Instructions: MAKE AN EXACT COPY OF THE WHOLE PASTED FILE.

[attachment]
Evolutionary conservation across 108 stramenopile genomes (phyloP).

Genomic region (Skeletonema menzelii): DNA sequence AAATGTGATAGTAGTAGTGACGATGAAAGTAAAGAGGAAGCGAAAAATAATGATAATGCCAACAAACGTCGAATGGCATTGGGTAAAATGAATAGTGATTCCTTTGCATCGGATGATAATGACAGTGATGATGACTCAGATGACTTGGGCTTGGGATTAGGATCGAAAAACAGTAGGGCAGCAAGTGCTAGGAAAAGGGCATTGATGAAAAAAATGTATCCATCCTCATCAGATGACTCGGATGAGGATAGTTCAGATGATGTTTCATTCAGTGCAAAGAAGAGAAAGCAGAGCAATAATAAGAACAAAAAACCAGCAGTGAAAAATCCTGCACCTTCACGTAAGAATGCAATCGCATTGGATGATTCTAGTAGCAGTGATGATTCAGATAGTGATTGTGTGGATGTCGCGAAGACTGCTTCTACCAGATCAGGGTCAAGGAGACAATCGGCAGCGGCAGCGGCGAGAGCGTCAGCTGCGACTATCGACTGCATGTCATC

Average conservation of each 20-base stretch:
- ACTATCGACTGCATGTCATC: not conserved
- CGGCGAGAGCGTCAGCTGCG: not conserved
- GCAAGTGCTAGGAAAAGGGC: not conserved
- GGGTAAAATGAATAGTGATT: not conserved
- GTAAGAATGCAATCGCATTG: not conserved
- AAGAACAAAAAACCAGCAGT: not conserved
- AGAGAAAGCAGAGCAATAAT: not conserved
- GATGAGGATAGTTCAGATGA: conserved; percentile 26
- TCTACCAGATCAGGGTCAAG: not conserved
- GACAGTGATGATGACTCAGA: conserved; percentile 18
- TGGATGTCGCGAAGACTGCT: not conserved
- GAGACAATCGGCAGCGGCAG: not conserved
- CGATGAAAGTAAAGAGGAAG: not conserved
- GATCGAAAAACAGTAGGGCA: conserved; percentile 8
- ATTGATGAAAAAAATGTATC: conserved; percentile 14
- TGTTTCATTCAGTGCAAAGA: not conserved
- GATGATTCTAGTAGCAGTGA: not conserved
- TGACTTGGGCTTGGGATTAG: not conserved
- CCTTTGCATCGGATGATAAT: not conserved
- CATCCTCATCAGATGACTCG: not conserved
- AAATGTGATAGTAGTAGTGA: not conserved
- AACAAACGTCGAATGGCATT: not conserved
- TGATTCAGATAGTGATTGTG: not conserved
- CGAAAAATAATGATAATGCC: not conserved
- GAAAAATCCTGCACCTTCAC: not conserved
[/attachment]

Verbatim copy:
Evolutionary conservation across 108 stramenopile genomes (phyloP).

Genomic region (Skeletonema menzelii): DNA sequence AAATGTGATAGTAGTAGTGACGATGAAAGTAAAGAGGAAGCGAAAAATAATGATAATGCCAACAAACGTCGAATGGCATTGGGTAAAATGAATAGTGATTCCTTTGCATCGGATGATAATGACAGTGATGATGACTCAGATGACTTGGGCTTGGGATTAGGATCGAAAAACAGTAGGGCAGCAAGTGCTAGGAAAAGGGCATTGATGAAAAAAATGTATCCATCCTCATCAGATGACTCGGATGAGGATAGTTCAGATGATGTTTCATTCAGTGCAAAGAAGAGAAAGCAGAGCAATAATAAGAACAAAAAACCAGCAGTGAAAAATCCTGCACCTTCACGTAAGAATGCAATCGCATTGGATGATTCTAGTAGCAGTGATGATTCAGATAGTGATTGTGTGGATGTCGCGAAGACTGCTTCTACCAGATCAGGGTCAAGGAGACAATCGGCAGCGGCAGCGGCGAGAGCGTCAGCTGCGACTATCGACTGCATGTCATC

Average conservation of each 20-base stretch:
- ACTATCGACTGCATGTCATC: not conserved
- CGGCGAGAGCGTCAGCTGCG: not conserved
- GCAAGTGCTAGGAAAAGGGC: not conserved
- GGGTAAAATGAATAGTGATT: not conserved
- GTAAGAATGCAATCGCATTG: not conserved
- AAGAACAAAAAACCAGCAGT: not conserved
- AGAGAAAGCAGAGCAATAAT: not conserved
- GATGAGGATAGTTCAGATGA: conserved; percentile 26
- TCTACCAGATCAGGGTCAAG: not conserved
- GACAGTGATGATGACTCAGA: conserved; percentile 18
- TGGATGTCGCGAAGACTGCT: not conserved
- GAGACAATCGGCAGCGGCAG: not conserved
- CGATGAAAGTAAAGAGGAAG: not conserved
- GATCGAAAAACAGTAGGGCA: conserved; percentile 8
- ATTGATGAAAAAAATGTATC: conserved; percentile 14
- TGTTTCATTCAGTGCAAAGA: not conserved
- GATGATTCTAGTAGCAGTGA: not conserved
- TGACTTGGGCTTGGGATTAG: not conserved
- CCTTTGCATCGGATGATAAT: not conserved
- CATCCTCATCAGATGACTCG: not conserved
- AAATGTGATAGTAGTAGTGA: not conserved
- AACAAACGTCGAATGGCATT: not conserved
- TGATTCAGATAGTGATTGTG: not conserved
- CGAAAAATAATGATAATGCC: not conserved
- GAAAAATCCTGCACCTTCAC: not conserved